La Soufrière - Warten auf eine unausweichliche Katastrophe - Movie Reviews - Rotten Tomatoes

La Soufrière - Warten auf eine unausweichliche Katastrophe Reviews

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½ May 9, 2014
As the camera slowly hovers over the lush green expanse of the mountain, its slopes caressed by a constant flux of toxic gases, the faint sounds of trickling streams and rivulets give way to a foreboding piece of classical music, which gradually diminishes as the camera now switches to a poor peasant lying at the base of the mountain. This short 60-odd second segment appears about halfway through Werner Herzog's "La Soufriere", and at this point in the picture the viewer is left in no doubt with regards to the critical acclaim that it has garnered.

All of 30 minutes in its total runtime, "La Soufriere" is a visual report shot in 1976 documenting the impending eruption of the eponymous caldera, located on the island of Saint Vincent in the Windward islands of the Caribbean. Towards the end of August in that year, it had become clear to volcanologists that an earth-shattering explosion, "possessing the power of 5 or 6 atomic bombs", was inevitable. Thus, 75,000 inhabitants comprising the whole southern part of the island were evacuated. That is, except 3 impoverished peasants near the slope of the mountain, who refused to be evacuated against all odds. Mr. Herzog, ever on the look-out for eccentric environments and even more eccentric characters, seized the opportunity to travel to the island, churning out a valuable piece of art in the process.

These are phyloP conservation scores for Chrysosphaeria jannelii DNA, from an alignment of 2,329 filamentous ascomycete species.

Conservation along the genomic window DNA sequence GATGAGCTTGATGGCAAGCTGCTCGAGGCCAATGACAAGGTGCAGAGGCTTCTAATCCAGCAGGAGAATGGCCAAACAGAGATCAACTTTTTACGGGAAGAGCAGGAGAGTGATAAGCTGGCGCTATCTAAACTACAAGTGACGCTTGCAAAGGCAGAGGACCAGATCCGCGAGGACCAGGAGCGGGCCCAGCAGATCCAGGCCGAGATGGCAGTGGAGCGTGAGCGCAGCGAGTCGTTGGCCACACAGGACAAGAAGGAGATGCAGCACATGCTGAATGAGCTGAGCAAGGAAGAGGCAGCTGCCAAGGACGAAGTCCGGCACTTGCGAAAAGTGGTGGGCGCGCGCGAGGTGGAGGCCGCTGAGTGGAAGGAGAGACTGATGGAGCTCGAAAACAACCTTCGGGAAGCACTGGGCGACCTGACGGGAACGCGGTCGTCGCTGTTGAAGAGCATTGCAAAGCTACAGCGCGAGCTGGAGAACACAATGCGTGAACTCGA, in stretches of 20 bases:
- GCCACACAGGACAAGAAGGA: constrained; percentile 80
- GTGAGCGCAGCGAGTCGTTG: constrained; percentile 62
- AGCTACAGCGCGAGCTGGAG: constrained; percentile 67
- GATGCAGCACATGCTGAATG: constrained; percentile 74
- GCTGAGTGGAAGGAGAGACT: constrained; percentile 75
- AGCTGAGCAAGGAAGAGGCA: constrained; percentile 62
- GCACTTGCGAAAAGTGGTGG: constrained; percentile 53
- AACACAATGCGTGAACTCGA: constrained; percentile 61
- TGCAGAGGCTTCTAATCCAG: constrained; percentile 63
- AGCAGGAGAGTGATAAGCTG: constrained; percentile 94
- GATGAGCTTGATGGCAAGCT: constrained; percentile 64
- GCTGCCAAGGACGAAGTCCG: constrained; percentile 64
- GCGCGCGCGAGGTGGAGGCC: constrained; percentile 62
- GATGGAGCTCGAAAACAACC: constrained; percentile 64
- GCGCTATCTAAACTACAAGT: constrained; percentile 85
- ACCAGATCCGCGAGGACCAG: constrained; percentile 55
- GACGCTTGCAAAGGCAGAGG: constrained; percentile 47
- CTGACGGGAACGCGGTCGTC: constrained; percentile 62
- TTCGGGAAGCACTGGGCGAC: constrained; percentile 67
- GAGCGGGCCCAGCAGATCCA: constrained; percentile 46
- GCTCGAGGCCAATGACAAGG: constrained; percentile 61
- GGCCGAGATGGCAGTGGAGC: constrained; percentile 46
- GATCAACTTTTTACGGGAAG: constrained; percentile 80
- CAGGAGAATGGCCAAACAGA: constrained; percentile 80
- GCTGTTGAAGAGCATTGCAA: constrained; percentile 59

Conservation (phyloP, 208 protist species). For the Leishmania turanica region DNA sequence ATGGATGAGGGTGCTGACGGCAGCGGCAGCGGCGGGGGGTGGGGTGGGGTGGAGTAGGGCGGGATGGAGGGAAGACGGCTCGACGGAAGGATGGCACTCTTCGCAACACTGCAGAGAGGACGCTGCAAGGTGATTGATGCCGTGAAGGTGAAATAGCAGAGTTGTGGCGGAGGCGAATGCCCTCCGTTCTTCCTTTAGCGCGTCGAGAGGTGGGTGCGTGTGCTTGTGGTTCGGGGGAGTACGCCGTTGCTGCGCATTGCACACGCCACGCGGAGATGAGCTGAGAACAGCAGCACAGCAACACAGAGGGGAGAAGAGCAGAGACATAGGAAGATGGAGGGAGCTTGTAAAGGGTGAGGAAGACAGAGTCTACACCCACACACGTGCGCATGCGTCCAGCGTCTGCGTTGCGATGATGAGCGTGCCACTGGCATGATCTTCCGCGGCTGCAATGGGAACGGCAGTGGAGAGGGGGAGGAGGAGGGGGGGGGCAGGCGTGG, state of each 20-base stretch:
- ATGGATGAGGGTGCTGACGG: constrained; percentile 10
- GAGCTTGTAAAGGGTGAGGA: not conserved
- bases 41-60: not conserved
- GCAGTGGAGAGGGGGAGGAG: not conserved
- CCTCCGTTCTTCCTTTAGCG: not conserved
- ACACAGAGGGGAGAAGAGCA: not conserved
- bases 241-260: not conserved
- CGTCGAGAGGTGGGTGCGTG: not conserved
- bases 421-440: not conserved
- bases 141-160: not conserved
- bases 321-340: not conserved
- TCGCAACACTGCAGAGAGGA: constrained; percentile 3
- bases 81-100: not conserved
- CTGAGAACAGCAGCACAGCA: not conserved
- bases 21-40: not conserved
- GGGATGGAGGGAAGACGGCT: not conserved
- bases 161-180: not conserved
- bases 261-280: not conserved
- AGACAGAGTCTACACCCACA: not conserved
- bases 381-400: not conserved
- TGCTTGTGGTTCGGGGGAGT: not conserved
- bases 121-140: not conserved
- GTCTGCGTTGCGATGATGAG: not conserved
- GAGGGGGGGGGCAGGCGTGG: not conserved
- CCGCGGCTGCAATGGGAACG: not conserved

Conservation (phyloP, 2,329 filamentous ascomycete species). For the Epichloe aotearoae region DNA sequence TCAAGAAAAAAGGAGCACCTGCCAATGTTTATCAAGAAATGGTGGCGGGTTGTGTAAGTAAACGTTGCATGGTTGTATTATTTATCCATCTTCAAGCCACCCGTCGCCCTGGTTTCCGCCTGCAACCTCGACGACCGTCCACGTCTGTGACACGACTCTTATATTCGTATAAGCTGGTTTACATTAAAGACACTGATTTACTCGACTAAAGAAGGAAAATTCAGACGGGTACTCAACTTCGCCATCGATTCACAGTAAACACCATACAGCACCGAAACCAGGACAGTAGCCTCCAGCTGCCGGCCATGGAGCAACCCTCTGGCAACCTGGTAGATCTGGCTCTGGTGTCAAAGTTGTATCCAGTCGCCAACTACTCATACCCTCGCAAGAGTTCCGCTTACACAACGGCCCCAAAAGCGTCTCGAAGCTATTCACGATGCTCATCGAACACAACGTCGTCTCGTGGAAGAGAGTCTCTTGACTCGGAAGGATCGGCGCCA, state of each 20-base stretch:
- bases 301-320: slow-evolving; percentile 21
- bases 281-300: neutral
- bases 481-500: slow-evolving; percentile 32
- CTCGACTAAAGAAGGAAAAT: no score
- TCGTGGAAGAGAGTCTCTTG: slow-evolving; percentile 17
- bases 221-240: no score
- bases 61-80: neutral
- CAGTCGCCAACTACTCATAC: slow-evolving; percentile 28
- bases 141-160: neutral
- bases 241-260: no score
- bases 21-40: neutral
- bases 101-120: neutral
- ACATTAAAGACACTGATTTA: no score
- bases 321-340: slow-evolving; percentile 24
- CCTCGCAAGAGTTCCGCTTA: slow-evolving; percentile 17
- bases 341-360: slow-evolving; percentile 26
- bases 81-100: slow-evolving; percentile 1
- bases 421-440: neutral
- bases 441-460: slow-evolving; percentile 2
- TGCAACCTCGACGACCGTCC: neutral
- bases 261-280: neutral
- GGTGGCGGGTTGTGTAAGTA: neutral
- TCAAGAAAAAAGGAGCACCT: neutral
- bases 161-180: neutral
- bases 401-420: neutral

Upon arrival into the town, Herzog spends some time filming the streets in the full glory of their complete desolation, now and then focusing on eerie aspects such as still-running traffic lights and television sets, a bunch of clueless pigs, a pair of donkeys wandering aimlessly, and the rotting carcasses of starved dogs. A true depiction of a ghost town, "almost resembling a spooky science fiction locale", that rivals any fictional counterpart ever captured on celluloid at the time. Add to this Herzog's restrained and gracious monologue, and it's impossible not to share his sense of awe for the grandiosity of nature. Going one step further, in a trademark breach of laws and circumvention of roadblocks, the team ascends the mountain, and casually films an active volcano while standing right on top of it.